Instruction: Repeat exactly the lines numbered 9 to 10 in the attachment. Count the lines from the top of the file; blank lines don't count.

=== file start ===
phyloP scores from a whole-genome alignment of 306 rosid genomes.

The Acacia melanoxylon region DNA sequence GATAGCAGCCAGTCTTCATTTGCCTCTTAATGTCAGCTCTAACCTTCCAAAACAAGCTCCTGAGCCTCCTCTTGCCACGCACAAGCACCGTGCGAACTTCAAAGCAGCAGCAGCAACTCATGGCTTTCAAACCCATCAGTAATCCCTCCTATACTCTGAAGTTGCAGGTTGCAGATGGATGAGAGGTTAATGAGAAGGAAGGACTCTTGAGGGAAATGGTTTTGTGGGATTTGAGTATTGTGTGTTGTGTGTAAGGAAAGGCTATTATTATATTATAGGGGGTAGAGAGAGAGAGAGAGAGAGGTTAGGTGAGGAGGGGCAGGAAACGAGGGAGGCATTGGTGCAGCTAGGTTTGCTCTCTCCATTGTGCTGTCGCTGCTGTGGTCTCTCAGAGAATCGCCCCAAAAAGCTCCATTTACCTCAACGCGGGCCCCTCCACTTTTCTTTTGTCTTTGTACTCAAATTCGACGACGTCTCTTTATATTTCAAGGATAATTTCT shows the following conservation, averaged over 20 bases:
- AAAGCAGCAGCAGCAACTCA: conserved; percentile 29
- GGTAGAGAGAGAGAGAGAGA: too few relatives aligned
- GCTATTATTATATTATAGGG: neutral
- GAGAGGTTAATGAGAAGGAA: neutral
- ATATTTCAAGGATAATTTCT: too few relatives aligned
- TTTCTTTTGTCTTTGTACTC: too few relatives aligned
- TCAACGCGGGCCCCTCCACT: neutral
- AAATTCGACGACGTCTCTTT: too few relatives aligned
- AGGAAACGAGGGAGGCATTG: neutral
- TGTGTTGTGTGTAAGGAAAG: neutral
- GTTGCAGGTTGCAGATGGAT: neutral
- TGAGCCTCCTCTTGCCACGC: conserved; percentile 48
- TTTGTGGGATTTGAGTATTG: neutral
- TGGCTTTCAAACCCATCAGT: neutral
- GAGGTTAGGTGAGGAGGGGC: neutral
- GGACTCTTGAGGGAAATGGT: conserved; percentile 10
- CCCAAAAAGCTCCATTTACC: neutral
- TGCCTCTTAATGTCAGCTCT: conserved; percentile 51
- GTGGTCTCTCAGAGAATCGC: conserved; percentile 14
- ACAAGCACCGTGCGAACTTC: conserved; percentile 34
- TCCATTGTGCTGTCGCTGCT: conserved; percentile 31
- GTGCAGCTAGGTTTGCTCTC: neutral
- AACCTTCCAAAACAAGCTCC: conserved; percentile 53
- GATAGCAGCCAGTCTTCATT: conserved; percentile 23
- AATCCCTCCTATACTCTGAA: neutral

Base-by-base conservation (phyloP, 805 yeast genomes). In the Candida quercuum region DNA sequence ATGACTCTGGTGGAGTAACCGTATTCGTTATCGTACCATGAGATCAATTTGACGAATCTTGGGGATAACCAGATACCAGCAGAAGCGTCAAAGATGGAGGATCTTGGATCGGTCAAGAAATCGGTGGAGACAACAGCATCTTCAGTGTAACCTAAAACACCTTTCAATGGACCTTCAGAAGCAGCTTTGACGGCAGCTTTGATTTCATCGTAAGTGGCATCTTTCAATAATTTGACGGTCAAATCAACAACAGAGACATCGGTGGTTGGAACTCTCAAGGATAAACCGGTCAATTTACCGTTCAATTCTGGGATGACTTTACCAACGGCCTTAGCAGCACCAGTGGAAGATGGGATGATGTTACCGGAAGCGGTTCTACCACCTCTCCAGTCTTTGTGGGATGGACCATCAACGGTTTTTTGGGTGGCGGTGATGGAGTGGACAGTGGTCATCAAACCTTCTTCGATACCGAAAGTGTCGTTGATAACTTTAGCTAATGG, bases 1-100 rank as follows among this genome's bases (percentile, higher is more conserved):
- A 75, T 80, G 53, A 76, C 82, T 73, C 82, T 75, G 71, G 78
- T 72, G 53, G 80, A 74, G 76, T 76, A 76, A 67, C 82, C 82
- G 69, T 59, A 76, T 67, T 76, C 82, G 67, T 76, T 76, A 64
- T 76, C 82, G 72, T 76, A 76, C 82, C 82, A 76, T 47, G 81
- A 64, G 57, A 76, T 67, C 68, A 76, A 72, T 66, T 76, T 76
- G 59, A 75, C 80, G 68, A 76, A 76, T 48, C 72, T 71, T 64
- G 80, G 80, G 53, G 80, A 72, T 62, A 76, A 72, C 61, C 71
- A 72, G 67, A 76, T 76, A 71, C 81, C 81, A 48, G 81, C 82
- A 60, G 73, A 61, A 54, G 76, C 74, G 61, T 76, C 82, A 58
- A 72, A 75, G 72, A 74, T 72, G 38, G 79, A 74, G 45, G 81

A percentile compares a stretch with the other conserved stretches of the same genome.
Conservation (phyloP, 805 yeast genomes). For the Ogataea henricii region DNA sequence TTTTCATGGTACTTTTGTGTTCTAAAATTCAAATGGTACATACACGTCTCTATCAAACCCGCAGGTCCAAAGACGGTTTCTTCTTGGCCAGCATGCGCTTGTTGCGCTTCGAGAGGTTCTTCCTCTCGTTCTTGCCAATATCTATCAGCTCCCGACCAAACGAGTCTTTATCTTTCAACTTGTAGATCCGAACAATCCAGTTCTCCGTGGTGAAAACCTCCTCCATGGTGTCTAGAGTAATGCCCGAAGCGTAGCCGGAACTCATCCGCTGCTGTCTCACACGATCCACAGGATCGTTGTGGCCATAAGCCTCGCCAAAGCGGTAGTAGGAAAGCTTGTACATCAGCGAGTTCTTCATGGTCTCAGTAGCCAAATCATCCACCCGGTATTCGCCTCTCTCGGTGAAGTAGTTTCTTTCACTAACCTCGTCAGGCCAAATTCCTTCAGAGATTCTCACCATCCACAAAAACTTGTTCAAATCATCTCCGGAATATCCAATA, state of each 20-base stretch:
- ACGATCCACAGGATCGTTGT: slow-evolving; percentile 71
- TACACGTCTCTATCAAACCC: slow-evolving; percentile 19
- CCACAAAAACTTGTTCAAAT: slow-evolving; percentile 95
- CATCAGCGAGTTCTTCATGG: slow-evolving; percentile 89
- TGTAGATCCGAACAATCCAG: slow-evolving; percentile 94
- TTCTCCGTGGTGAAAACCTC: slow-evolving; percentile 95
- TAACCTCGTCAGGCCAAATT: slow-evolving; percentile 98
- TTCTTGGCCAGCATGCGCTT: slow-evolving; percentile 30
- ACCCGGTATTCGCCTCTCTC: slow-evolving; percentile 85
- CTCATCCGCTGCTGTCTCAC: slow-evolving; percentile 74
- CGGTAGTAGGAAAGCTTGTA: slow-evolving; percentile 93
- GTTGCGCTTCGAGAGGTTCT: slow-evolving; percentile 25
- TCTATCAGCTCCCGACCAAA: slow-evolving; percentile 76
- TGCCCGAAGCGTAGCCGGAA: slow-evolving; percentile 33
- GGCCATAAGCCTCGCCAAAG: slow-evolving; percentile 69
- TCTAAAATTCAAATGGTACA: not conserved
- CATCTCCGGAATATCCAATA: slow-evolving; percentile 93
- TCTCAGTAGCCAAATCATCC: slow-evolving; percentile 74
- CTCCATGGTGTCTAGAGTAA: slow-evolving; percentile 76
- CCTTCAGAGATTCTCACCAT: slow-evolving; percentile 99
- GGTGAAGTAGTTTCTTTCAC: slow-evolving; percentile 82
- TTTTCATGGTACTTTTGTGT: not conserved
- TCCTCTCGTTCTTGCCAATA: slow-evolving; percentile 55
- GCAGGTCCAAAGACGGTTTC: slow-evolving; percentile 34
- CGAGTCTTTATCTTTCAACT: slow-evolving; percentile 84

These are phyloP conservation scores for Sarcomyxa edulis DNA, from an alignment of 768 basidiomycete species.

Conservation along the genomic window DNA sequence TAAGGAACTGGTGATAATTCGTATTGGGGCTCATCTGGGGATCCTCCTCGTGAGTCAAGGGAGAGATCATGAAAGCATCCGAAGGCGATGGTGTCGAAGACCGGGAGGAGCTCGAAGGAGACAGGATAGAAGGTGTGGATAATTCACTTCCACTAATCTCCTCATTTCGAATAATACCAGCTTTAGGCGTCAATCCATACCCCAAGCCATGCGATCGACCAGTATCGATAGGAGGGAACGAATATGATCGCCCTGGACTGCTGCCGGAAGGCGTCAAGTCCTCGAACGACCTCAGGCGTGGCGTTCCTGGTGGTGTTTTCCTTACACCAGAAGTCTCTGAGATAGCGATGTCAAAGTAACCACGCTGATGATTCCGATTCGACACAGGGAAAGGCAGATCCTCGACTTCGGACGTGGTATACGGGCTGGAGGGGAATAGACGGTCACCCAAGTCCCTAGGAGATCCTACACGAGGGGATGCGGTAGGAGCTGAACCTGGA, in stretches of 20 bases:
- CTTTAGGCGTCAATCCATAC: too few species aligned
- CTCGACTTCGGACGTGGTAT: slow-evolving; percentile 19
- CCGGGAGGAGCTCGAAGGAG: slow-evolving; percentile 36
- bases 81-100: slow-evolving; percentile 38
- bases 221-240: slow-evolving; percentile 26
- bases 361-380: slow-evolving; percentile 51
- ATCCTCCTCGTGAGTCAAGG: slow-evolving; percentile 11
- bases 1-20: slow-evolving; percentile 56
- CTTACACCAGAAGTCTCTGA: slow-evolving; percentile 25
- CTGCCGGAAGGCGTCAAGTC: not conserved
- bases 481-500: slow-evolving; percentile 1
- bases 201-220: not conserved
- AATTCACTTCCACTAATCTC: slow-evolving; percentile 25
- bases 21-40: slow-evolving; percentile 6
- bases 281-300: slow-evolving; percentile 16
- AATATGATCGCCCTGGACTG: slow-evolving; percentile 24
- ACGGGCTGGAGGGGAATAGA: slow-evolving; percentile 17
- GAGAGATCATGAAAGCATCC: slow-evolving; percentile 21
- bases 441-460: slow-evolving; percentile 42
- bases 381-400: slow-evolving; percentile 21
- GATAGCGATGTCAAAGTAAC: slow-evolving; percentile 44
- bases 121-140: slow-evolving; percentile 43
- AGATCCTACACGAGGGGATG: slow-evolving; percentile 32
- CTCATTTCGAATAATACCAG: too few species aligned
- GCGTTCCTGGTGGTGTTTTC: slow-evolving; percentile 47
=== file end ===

- TCAACGCGGGCCCCTCCACT: neutral
- AAATTCGACGACGTCTCTTT: too few relatives aligned